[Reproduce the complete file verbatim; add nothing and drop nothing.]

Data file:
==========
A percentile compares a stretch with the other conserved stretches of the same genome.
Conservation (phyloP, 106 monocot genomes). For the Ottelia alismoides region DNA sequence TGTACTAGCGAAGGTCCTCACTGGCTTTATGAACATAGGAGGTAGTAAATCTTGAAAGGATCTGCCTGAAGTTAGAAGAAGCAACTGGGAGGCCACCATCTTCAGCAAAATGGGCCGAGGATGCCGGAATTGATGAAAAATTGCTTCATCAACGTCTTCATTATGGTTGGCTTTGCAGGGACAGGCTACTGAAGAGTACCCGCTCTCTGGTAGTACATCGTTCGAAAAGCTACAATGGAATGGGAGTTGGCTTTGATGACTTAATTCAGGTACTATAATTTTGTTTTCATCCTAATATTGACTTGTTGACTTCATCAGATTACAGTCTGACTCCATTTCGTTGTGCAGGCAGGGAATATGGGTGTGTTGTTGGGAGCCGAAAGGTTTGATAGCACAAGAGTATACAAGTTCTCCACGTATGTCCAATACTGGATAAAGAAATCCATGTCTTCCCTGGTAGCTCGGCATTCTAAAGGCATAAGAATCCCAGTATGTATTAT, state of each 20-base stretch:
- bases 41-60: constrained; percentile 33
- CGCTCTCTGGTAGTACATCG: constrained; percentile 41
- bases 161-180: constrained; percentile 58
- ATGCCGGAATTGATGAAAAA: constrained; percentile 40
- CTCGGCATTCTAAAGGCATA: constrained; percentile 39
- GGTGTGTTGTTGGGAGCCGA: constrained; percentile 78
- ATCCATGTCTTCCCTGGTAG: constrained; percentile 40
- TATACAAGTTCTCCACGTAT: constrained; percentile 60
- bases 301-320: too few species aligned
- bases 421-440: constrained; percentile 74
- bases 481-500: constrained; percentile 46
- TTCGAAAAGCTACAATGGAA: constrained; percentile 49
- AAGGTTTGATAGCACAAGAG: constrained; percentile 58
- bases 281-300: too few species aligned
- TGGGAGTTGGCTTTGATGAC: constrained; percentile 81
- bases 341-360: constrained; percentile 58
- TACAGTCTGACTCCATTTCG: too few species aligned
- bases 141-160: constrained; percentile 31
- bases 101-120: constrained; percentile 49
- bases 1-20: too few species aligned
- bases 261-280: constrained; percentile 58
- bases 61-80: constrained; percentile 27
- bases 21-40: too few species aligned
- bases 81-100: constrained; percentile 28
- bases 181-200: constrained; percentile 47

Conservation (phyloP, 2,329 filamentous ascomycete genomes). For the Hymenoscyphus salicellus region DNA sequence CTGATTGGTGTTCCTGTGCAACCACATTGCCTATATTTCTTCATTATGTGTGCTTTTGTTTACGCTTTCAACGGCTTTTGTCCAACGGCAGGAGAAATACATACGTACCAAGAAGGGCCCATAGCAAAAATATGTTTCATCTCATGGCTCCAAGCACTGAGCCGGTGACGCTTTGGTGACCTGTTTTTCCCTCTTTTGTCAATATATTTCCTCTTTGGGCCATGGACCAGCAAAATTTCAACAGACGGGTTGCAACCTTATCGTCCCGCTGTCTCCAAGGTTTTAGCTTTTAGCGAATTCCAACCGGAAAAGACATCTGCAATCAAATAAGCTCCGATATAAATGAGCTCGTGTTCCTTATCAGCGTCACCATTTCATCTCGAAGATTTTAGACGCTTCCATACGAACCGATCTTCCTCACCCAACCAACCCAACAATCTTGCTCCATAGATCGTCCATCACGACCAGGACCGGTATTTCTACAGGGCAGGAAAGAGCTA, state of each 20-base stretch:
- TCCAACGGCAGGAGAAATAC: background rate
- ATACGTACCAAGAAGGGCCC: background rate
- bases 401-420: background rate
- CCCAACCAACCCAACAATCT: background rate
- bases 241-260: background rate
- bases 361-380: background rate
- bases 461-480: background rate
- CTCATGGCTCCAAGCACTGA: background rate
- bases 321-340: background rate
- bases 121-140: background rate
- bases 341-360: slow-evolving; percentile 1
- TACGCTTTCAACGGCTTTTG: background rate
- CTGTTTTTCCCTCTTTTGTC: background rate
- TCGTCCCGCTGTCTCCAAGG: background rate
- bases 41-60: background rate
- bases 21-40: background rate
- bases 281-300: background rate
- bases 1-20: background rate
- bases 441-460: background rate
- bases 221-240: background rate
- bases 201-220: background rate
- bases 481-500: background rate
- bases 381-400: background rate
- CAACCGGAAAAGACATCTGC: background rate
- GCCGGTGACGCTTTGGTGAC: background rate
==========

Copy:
A percentile compares a stretch with the other conserved stretches of the same genome.
Conservation (phyloP, 106 monocot genomes). For the Ottelia alismoides region DNA sequence TGTACTAGCGAAGGTCCTCACTGGCTTTATGAACATAGGAGGTAGTAAATCTTGAAAGGATCTGCCTGAAGTTAGAAGAAGCAACTGGGAGGCCACCATCTTCAGCAAAATGGGCCGAGGATGCCGGAATTGATGAAAAATTGCTTCATCAACGTCTTCATTATGGTTGGCTTTGCAGGGACAGGCTACTGAAGAGTACCCGCTCTCTGGTAGTACATCGTTCGAAAAGCTACAATGGAATGGGAGTTGGCTTTGATGACTTAATTCAGGTACTATAATTTTGTTTTCATCCTAATATTGACTTGTTGACTTCATCAGATTACAGTCTGACTCCATTTCGTTGTGCAGGCAGGGAATATGGGTGTGTTGTTGGGAGCCGAAAGGTTTGATAGCACAAGAGTATACAAGTTCTCCACGTATGTCCAATACTGGATAAAGAAATCCATGTCTTCCCTGGTAGCTCGGCATTCTAAAGGCATAAGAATCCCAGTATGTATTAT, state of each 20-base stretch:
- bases 41-60: constrained; percentile 33
- CGCTCTCTGGTAGTACATCG: constrained; percentile 41
- bases 161-180: constrained; percentile 58
- ATGCCGGAATTGATGAAAAA: constrained; percentile 40
- CTCGGCATTCTAAAGGCATA: constrained; percentile 39
- GGTGTGTTGTTGGGAGCCGA: constrained; percentile 78
- ATCCATGTCTTCCCTGGTAG: constrained; percentile 40
- TATACAAGTTCTCCACGTAT: constrained; percentile 60
- bases 301-320: too few species aligned
- bases 421-440: constrained; percentile 74
- bases 481-500: constrained; percentile 46
- TTCGAAAAGCTACAATGGAA: constrained; percentile 49
- AAGGTTTGATAGCACAAGAG: constrained; percentile 58
- bases 281-300: too few species aligned
- TGGGAGTTGGCTTTGATGAC: constrained; percentile 81
- bases 341-360: constrained; percentile 58
- TACAGTCTGACTCCATTTCG: too few species aligned
- bases 141-160: constrained; percentile 31
- bases 101-120: constrained; percentile 49
- bases 1-20: too few species aligned
- bases 261-280: constrained; percentile 58
- bases 61-80: constrained; percentile 27
- bases 21-40: too few species aligned
- bases 81-100: constrained; percentile 28
- bases 181-200: constrained; percentile 47

Conservation (phyloP, 2,329 filamentous ascomycete genomes). For the Hymenoscyphus salicellus region DNA sequence CTGATTGGTGTTCCTGTGCAACCACATTGCCTATATTTCTTCATTATGTGTGCTTTTGTTTACGCTTTCAACGGCTTTTGTCCAACGGCAGGAGAAATACATACGTACCAAGAAGGGCCCATAGCAAAAATATGTTTCATCTCATGGCTCCAAGCACTGAGCCGGTGACGCTTTGGTGACCTGTTTTTCCCTCTTTTGTCAATATATTTCCTCTTTGGGCCATGGACCAGCAAAATTTCAACAGACGGGTTGCAACCTTATCGTCCCGCTGTCTCCAAGGTTTTAGCTTTTAGCGAATTCCAACCGGAAAAGACATCTGCAATCAAATAAGCTCCGATATAAATGAGCTCGTGTTCCTTATCAGCGTCACCATTTCATCTCGAAGATTTTAGACGCTTCCATACGAACCGATCTTCCTCACCCAACCAACCCAACAATCTTGCTCCATAGATCGTCCATCACGACCAGGACCGGTATTTCTACAGGGCAGGAAAGAGCTA, state of each 20-base stretch:
- TCCAACGGCAGGAGAAATAC: background rate
- ATACGTACCAAGAAGGGCCC: background rate
- bases 401-420: background rate
- CCCAACCAACCCAACAATCT: background rate
- bases 241-260: background rate
- bases 361-380: background rate
- bases 461-480: background rate
- CTCATGGCTCCAAGCACTGA: background rate
- bases 321-340: background rate
- bases 121-140: background rate
- bases 341-360: slow-evolving; percentile 1
- TACGCTTTCAACGGCTTTTG: background rate
- CTGTTTTTCCCTCTTTTGTC: background rate
- TCGTCCCGCTGTCTCCAAGG: background rate
- bases 41-60: background rate
- bases 21-40: background rate
- bases 281-300: background rate
- bases 1-20: background rate
- bases 441-460: background rate
- bases 221-240: background rate
- bases 201-220: background rate
- bases 481-500: background rate
- bases 381-400: background rate
- CAACCGGAAAAGACATCTGC: background rate
- GCCGGTGACGCTTTGGTGAC: background rate